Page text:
In this article, I’ll introduce you to the key Bootstrap CSS classes for building layouts with the Bootstrap grid system.
Bootstrap 4 uses Flexbox as the basis for its grid system. I’ll explain the Flexbox CSS properties that underlie the new grid’s functionality, and define how the Bootstrap flex utility classes work to help you build awesome layouts quickly and painlessly.
What is Flexbox?
Let’s first introduce Flexbox. It stands for flexible box, and it’s a cutting-edge CSS layout system that makes it easy to create layouts for dynamic or unknown screen sizes. (The flex container has the ability to adjust and control the size of its child elements to adapt to different viewports.)
You can easily create a Flexbox layout using a set of CSS properties designed for this task.
Bootstrap makes it even easier to create Flexbox-based layouts by providing a set of wrapper classes on top of Flexbox properties, which you can simply apply to your markup to achieve your desired result.
Introduction to the Bootstrap Grid System
Grid systems are an important element of a CSS framework, since building complex layouts without a powerful and flexible grid system can be an intimidating task.
Among the new features of the latest Bootstrap grid system, you’ll find the
xl (extra large) grid breakpoint, corresponding to an extra large screen size, and the use of Flexbox instead of floats as the underlying layout mechanism.
Key Classes of the Bootstrap Grid System
You can build a layout using Bootstrap’s grid system by applying a bunch of Bootstrap classes:
.col-*-*. (The first * in
.col-*-* needs to be replaced by the breakpoint specifier — such as
xs, sm, md, lg, xl — and the second * needs to be filled with the column span size. The sum of all columns has to be equal to 12.)
Let’s now look at the core components of the Bootstrap grid.
The container is the outer wrapper for the grid layout. It’s a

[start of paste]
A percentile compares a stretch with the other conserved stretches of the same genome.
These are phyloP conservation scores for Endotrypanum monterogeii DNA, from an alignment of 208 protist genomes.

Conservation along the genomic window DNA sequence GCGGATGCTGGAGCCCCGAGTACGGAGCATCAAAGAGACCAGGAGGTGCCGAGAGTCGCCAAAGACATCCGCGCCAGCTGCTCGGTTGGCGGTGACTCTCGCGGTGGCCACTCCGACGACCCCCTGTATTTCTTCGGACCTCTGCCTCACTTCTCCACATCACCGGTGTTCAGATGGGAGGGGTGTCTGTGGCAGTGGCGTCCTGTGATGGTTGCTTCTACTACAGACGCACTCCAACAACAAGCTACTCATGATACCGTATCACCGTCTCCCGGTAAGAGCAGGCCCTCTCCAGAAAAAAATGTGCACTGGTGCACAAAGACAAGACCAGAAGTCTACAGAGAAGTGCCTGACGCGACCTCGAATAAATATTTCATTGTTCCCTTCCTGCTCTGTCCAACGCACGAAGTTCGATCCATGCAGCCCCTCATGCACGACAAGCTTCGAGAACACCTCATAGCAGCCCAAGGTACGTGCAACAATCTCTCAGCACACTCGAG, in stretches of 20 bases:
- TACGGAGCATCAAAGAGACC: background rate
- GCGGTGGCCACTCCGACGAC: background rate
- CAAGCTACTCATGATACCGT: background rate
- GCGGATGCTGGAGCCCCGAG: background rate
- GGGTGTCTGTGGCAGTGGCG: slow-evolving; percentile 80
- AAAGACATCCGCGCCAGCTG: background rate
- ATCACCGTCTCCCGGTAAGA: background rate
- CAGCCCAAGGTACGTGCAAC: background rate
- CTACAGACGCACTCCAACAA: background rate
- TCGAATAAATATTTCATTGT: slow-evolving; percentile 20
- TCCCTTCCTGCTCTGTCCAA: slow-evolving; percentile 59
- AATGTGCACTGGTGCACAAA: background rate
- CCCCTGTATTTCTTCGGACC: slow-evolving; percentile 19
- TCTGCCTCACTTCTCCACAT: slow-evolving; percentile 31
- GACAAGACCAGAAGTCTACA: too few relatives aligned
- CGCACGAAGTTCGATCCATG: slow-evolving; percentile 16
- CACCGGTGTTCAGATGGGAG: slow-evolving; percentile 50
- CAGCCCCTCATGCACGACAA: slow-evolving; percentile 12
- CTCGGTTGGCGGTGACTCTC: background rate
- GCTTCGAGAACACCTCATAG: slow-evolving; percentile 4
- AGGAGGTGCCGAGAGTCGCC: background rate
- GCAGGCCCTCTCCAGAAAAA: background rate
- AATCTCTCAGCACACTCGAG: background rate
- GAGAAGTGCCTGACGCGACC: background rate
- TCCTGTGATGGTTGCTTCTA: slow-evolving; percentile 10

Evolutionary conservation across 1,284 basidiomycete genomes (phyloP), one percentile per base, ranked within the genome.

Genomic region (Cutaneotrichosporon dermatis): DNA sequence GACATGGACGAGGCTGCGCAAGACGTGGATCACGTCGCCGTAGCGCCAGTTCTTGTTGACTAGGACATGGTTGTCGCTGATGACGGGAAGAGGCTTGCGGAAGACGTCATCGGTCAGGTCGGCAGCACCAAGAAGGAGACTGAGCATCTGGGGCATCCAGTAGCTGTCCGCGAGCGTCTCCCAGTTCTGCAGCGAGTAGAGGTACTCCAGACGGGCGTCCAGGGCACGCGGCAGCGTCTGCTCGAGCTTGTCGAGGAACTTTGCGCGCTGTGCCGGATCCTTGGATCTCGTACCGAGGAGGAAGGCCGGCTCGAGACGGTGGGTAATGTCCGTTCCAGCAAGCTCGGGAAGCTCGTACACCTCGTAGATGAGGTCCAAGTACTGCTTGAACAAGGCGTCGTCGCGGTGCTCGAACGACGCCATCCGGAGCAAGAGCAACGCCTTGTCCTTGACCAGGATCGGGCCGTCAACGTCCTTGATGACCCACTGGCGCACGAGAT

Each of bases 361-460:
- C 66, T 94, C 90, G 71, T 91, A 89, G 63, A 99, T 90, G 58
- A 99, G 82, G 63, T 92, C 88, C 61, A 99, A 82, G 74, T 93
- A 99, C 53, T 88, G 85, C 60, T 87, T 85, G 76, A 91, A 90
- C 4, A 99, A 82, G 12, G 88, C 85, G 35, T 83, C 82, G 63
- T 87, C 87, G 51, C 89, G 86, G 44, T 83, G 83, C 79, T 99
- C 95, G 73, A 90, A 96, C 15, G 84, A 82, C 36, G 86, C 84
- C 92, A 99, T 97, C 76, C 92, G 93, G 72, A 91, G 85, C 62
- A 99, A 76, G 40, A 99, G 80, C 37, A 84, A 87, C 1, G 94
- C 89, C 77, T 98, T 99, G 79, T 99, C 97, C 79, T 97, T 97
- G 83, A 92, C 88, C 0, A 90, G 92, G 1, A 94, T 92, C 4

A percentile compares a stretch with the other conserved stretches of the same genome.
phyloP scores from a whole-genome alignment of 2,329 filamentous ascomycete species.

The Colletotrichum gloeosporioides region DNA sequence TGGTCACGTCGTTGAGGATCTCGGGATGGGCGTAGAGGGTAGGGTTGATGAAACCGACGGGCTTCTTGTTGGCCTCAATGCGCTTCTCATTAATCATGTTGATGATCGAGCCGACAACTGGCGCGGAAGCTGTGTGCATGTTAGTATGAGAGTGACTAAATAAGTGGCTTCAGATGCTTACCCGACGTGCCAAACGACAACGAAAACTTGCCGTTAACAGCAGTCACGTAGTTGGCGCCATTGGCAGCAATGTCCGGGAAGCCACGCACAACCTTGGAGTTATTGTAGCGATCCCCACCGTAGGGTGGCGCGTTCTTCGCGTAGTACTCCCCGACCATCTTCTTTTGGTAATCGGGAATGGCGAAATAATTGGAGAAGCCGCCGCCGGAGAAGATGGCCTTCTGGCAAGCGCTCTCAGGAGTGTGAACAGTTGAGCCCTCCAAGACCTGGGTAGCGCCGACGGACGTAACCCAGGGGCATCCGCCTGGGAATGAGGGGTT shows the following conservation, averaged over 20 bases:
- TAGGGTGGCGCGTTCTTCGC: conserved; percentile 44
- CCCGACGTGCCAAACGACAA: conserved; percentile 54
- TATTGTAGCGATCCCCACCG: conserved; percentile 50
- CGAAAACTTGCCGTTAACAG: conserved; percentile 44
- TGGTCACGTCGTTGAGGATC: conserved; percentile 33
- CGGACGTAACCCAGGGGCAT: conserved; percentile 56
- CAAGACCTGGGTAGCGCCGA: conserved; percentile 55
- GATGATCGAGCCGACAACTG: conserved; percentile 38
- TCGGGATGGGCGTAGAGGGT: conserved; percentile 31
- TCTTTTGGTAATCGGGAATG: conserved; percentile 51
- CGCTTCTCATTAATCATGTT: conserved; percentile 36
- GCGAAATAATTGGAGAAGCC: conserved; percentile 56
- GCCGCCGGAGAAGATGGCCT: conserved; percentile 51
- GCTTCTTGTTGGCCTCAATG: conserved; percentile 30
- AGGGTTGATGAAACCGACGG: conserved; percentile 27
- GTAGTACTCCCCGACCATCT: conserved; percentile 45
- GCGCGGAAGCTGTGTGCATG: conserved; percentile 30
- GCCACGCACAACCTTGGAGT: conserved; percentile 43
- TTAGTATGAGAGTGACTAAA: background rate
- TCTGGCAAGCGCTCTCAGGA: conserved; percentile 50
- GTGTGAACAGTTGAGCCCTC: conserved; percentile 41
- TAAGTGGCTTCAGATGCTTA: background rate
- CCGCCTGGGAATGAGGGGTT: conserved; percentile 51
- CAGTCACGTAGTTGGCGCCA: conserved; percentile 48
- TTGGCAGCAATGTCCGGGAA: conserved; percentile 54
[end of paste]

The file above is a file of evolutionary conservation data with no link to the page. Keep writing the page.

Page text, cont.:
div that has either the class
.container for fixed width or
.container-fluid for a 100% full width.
A row serves as a logical container for columns.
A column is what makes a block in the grid. It should be contained in a row.
The Bootstrap grid system provides these additional column classes:
.col-xs-*: designed for extra small screens of less than 576px width
.col-sm-*: designed for small screens with the width equals to or greater than 576px
.col-md-*: designed for medium screens with the width >= 768px
.col-lg-*: designed for large screens with the width >= 992px
.col-xl-*: designed for extra large screens that have a width that equals to or is greater than 1200px.
You don’t need to add multiple classes if you want to specify the same width for different screen sizes; just add the class with the smallest breakpoint. So, for example, instead of
.col-md-6, you only need to apply
Bootstrap Grid Layouts with Flexbox vs Floats
Thanks to Flexbox, you can easily achieve things like same-height columns or same-width columns, which you could only accomplish with CSS hacks before.
CSS float and clearfix techniques to build layouts have been among such hacks, which made it hard to build and debug complex layouts.
For example, consider a two-column layout. If you build this layout with Bootstrap 3, it will look like this:
If you build the same layout with Bootstrap 4, this is what you have:
With Bootstrap 4 and its flexbox-based grid, you achieve a more realistic column (just like in a table), as columns in the same row will take the same height.
Let’s tackle same-width column layouts. Thanks to Flexbox, you can easily divide the available space between multiple columns in the same row. If you create a grid layout with multiple columns without specifying the column width (i.e using the
.col-* classes), the available space will automatically and equally be divided among those columns.
Here’s an easy and quick example:
The four instances of
.col-sm will each automatically be 25% wide from the small breakpoint and up.
With some minimal styling, here’s what you get:
Continue reading %Bootstrap Grid: Mastering the Most Useful Flexbox Properties%
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